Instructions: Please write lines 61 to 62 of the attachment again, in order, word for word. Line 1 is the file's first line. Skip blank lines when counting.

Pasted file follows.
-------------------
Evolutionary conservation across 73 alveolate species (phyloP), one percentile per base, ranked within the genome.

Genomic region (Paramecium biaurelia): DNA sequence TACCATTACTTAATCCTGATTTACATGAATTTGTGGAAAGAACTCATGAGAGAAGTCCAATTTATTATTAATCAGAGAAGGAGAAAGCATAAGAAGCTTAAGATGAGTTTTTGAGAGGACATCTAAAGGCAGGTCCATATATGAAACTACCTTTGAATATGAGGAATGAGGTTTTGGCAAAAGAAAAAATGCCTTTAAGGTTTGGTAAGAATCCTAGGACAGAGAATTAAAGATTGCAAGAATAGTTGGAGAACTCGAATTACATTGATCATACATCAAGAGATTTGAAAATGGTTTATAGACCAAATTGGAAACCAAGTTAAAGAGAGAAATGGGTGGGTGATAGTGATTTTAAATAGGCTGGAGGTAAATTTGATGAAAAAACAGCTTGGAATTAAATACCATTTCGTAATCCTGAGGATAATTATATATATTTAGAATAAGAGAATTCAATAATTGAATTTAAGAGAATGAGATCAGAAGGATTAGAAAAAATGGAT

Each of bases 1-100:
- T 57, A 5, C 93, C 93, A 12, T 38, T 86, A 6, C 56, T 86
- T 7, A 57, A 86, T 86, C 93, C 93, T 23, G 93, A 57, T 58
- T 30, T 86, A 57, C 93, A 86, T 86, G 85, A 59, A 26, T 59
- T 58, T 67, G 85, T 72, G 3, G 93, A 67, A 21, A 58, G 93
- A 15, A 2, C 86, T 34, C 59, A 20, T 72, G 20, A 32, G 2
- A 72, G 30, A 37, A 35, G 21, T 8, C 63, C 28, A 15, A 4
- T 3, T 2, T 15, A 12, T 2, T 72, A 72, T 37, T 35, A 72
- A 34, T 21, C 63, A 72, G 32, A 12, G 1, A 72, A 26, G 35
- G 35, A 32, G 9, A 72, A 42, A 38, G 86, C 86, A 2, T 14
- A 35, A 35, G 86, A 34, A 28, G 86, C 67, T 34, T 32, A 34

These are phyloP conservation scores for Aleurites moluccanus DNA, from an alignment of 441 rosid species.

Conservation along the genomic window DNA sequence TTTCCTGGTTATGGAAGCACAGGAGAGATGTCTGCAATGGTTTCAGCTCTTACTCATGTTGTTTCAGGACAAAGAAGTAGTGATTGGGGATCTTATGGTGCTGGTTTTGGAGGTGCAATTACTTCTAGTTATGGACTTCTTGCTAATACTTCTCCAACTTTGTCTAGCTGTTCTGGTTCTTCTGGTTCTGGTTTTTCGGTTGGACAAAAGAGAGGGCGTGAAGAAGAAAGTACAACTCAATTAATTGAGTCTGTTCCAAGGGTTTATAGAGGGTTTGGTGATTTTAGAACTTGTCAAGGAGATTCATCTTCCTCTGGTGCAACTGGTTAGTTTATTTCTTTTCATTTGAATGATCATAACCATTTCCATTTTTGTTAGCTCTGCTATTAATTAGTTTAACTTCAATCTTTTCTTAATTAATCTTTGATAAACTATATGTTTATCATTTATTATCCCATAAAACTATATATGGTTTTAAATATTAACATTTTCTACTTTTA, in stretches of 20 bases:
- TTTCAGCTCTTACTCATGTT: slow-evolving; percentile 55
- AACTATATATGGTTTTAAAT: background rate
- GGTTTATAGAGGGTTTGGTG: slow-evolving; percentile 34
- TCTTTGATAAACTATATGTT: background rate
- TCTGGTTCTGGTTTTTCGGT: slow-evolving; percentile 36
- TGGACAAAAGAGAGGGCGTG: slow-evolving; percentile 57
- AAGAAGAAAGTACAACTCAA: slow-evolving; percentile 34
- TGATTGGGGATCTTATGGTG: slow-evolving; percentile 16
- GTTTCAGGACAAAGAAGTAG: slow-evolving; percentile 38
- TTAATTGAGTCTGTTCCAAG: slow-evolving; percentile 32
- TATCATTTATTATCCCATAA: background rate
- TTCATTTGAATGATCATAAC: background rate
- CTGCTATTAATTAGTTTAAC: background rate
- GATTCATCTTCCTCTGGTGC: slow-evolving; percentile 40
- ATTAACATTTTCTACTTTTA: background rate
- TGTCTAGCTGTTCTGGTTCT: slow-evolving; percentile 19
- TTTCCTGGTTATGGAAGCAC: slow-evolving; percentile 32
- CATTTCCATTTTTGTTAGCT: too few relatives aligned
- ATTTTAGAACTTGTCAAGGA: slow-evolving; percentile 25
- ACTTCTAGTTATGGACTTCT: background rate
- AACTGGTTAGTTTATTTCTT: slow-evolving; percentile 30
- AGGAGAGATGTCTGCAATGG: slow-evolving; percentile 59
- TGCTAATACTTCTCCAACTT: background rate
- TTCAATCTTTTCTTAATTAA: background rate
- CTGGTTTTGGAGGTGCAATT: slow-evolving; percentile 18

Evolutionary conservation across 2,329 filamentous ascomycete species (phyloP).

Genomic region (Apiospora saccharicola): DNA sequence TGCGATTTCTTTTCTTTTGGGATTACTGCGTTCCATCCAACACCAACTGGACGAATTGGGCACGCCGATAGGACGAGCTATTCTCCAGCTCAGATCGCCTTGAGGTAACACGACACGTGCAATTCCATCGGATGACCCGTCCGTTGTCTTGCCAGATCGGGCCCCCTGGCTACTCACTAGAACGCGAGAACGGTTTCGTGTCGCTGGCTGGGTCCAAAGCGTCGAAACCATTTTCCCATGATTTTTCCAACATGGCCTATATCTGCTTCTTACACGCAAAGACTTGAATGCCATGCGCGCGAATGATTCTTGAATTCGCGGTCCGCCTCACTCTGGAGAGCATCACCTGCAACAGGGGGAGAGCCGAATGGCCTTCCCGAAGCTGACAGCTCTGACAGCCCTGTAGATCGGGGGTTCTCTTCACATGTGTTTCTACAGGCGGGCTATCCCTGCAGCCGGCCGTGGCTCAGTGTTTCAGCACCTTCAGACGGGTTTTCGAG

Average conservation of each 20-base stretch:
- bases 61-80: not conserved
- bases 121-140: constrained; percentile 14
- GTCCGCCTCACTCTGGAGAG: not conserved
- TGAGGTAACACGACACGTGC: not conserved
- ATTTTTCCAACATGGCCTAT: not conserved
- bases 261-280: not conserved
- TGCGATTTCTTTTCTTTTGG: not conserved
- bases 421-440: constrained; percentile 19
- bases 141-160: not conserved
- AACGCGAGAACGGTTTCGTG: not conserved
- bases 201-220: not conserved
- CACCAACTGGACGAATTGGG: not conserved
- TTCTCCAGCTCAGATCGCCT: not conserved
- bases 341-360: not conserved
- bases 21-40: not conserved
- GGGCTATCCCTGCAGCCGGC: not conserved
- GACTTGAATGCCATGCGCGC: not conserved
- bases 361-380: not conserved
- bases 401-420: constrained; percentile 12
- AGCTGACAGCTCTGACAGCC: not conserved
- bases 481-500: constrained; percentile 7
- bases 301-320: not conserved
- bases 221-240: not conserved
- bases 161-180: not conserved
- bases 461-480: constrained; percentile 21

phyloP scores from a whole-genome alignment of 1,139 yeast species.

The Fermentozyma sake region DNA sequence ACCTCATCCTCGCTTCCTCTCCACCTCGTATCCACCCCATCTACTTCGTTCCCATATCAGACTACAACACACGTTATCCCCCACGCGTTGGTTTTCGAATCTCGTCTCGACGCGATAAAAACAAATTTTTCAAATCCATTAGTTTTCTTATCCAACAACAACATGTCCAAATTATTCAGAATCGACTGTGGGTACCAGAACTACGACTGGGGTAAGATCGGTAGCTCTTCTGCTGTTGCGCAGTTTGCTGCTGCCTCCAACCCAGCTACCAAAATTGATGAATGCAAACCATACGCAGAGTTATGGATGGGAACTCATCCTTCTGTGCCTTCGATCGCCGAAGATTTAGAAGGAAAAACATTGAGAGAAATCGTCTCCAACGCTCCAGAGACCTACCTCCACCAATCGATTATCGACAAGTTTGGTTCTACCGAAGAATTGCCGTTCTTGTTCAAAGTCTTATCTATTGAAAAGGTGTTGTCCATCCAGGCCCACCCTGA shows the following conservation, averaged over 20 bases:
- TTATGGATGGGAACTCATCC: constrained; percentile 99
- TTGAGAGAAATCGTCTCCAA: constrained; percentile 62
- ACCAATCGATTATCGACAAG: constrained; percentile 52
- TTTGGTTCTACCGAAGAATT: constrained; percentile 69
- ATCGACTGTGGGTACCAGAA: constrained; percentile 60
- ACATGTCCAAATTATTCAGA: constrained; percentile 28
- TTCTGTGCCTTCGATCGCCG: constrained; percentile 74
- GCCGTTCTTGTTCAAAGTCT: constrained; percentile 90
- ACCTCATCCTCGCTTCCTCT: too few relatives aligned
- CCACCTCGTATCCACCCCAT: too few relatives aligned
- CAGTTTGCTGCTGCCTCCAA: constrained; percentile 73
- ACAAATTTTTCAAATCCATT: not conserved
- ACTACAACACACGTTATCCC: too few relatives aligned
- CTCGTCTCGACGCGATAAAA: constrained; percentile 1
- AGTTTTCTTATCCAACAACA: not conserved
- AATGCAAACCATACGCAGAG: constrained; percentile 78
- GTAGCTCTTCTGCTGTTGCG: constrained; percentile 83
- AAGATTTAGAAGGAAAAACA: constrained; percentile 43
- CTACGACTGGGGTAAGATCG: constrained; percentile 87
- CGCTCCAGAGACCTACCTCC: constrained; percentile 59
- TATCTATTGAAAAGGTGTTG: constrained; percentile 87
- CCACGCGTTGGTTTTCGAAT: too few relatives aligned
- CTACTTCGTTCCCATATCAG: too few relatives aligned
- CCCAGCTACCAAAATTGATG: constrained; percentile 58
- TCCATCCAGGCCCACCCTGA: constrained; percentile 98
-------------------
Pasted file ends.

- bases 361-380: not conserved
- bases 401-420: constrained; percentile 12